Top 5 Motorcycle Safety Tips for Riders
You take on a great deal of risk as a motorcyclist in California. Motorcyclists are statistically much more likely to suffer catastrophic and fatal injuries in auto accidents than passenger vehicle operators. In 2018 alone, 488 motorcyclists in California lost their lives in traffic accidents. The decisions you make as a motorcycle operator could save your life. Thirty motorcyclists killed in fatal accidents were not wearing helmets, for example, and some were operating their bikes under the influence of alcohol. Ride while following a few safety tips to reduce your risk of a serious accident. If you do get into a motorcycle accident, contact a Los Angeles motorcycle accident attorney to help you with the claims process.
Receive Adequate Training
Preparation is key to preventing a collision. You must know how to properly control your bike and react to dangerous roadway situations without crashing. Pick a motorcycle that matches your experience level and reason for riding. Inexperienced, incompetent and untrained motorcyclists are more likely to end up in collisions. In California, you must pass special tests and training to operate a motorcycle. You must obtain a motorcycle endorsement (class M) on your driver’s license. You may also wish to enroll in motorcycle safety courses to further decrease your risk of an accident.
Obey Traffic Laws
While on the road, you are subject to the same traffic laws and roadway rules as motor vehicle drivers. You must ride on the correct side of the road, stop at all red lights and stop signs, obey speed limits and other road signs, yield the right-of-way to others when necessary, pass safely, and use your turn signals. Your motorcycle must have all the necessary equipment to make it roadworthy as well, including a seat for every passenger, working brakes, a horn and rearview mirrors.
As a motorcyclist, you may have the right to do things other motorists cannot do, such as lane split and ride two abreast in the same lane. If you choose to lane split in California, do so safely. Safety experts recommend never exceeding 10 to 15 miles per hour over the speeds of surrounding vehicles, and not riding on the line between lanes if the speeds of other cars exceed 30 miles per hour. Do not share a lane with cars, even just to pass. You may only share a lane with other motorcycles.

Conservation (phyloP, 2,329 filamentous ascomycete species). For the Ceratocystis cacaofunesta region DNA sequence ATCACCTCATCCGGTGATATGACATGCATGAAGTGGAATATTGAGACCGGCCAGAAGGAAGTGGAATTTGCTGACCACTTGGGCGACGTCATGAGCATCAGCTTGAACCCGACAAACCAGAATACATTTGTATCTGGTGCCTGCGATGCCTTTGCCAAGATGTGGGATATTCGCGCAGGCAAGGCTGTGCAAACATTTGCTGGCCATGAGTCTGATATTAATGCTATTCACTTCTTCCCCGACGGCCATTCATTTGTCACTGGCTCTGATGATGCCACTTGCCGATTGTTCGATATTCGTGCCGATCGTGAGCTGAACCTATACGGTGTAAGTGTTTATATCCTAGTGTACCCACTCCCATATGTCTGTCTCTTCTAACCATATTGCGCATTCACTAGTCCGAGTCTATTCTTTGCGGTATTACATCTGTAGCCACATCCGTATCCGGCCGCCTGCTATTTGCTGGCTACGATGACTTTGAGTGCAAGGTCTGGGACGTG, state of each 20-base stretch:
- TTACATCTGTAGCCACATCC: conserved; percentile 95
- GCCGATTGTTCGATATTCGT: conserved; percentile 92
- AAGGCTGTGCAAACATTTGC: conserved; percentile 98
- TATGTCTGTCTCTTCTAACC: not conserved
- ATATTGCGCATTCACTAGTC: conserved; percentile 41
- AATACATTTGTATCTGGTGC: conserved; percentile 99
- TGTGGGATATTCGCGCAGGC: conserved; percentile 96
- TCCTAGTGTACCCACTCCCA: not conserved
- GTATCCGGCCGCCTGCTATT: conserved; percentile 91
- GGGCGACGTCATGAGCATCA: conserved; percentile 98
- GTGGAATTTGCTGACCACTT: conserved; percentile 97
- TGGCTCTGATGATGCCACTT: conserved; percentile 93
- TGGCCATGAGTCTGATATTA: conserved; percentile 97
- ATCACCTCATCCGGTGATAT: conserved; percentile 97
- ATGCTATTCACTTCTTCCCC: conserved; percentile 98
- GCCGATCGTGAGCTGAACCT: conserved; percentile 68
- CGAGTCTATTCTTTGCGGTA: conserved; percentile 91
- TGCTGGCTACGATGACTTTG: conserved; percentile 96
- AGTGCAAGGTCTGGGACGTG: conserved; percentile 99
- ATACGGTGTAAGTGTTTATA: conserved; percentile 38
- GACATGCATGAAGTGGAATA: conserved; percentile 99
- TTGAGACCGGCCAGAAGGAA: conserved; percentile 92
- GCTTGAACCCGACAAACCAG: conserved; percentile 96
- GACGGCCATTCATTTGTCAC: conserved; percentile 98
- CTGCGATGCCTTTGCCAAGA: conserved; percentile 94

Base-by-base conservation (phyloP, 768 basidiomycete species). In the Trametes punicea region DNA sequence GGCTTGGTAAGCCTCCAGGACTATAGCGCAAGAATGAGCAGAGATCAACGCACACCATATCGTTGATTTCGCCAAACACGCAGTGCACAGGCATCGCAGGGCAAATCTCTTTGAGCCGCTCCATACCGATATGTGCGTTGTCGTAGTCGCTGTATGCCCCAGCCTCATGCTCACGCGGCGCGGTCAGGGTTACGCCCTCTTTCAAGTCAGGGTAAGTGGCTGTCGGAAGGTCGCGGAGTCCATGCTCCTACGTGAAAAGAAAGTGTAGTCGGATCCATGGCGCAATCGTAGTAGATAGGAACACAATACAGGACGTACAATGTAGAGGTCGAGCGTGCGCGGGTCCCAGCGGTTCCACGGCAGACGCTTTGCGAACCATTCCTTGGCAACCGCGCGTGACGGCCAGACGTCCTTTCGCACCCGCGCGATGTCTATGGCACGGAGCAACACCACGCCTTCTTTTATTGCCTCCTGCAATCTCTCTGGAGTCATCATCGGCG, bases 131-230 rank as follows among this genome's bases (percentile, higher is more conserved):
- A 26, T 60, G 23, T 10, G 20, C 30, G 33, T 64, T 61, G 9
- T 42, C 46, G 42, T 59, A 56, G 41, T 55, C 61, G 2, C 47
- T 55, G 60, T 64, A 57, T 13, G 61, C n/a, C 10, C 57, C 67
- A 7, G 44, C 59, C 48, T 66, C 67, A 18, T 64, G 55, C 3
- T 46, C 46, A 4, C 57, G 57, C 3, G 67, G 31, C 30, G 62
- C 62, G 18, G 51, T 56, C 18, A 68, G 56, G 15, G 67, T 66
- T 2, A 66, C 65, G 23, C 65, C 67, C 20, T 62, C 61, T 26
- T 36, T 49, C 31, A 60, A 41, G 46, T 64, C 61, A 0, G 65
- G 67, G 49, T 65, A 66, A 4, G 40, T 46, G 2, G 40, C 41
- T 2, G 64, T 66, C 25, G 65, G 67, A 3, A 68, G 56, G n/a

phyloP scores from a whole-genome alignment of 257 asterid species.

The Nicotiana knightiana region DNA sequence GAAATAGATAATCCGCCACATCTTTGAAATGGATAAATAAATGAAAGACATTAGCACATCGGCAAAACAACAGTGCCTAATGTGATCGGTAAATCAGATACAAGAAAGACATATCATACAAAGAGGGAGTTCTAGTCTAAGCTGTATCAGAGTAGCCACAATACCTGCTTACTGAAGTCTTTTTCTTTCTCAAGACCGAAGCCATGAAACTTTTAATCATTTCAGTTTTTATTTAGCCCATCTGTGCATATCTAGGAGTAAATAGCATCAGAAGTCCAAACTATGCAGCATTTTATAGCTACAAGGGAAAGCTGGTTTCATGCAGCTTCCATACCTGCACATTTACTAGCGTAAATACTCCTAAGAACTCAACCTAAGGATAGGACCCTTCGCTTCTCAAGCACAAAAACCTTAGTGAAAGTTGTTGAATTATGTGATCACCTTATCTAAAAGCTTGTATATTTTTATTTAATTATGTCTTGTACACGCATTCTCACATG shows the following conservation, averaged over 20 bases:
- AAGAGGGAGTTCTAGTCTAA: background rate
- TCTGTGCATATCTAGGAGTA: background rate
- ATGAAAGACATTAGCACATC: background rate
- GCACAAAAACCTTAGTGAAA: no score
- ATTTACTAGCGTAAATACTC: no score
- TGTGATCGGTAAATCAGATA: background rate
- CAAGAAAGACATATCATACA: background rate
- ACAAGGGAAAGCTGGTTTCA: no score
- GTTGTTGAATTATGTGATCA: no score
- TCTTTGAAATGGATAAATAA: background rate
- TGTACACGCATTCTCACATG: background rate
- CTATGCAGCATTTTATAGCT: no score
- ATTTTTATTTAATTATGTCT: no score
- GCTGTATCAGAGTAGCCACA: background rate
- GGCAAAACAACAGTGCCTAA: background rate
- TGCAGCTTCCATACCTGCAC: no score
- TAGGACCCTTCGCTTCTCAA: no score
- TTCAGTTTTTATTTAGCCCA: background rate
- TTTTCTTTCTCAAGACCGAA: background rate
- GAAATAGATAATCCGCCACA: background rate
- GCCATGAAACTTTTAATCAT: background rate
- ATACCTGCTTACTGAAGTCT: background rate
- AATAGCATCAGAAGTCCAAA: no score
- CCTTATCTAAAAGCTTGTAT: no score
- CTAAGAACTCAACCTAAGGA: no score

Do Not Tailgate
A rear-end collision can be deadly for a motorcyclist. Do your part to prevent this type of accident by leaving an adequate amount of following distance between your motorcycle and the back of the vehicle in front of you. Pay attention to the road and surrounding traffic. Prepare to stop your motorcycle at a moment’s notice. Reduce the risk of the person behind you rear-ending you by braking slowly, signaling your intent to turn and lane splitting when traffic comes to a stop. Lane splitting can put you safely between two vehicles rather than in the path of a negligent driver.
Always Wear a Helmet
California Vehicle Code 27803 states that all motorcyclists and their passengers have to wear helmets while in the State of California. It is one of the only states with a universal helmet law. Wearing a helmet can help you avoid a serious or fatal head injury in an accident. It is also wise to wear other types of safety gear, such as long pants, long sleeves, boots, a jacket and gloves. Wearing full gear can help you avoid serious injuries, such as road rash or broken bones. Ear and eye protection are also important.
Never Drink and Ride
Every year in California, a percentage of motorcycle accidents that take the rider’s life involve positive blood alcohol concentration (BAC) tests. Riding under the influence of alcohol and/or drugs can make it more difficult to safely control a motorcycle. Intoxication can slow your reflexes and impair your judgment. Although the legal BAC is 0.08% in California, it endangers your life to operate a motorcycle after drinking any amount of alcohol. Drinking and motorcycling do not mix. Stay sober if you plan to ride home.